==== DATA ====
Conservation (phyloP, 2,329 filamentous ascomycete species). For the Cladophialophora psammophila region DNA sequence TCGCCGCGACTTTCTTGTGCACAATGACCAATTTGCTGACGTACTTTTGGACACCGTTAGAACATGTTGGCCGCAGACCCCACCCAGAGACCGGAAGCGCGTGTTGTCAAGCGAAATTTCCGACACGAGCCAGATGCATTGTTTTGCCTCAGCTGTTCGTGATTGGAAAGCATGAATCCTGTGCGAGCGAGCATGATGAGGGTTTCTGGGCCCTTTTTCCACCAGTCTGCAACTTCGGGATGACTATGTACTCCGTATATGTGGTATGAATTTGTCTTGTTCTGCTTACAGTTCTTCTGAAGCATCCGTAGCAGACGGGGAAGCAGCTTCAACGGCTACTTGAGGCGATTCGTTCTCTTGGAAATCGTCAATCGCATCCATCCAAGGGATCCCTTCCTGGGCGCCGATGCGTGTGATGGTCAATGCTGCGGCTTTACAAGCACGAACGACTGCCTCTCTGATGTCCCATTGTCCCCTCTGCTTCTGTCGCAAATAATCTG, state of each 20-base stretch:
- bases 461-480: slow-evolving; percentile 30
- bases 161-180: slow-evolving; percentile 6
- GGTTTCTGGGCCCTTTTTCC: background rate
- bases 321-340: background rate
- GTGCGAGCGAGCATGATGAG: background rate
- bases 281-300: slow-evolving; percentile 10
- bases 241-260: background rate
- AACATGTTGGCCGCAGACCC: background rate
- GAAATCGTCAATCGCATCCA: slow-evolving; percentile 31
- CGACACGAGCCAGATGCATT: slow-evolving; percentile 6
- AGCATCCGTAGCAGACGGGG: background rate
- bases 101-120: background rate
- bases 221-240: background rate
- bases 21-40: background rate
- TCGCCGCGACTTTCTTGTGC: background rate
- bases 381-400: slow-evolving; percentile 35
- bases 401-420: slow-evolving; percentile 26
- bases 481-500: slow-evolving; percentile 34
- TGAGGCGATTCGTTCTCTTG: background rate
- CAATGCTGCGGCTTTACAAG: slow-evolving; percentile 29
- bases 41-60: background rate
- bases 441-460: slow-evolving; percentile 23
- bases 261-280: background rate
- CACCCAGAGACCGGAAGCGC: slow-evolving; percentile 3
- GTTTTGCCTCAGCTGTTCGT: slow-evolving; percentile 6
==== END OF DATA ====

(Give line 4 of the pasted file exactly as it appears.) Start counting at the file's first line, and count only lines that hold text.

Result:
- GGTTTCTGGGCCCTTTTTCC: background rate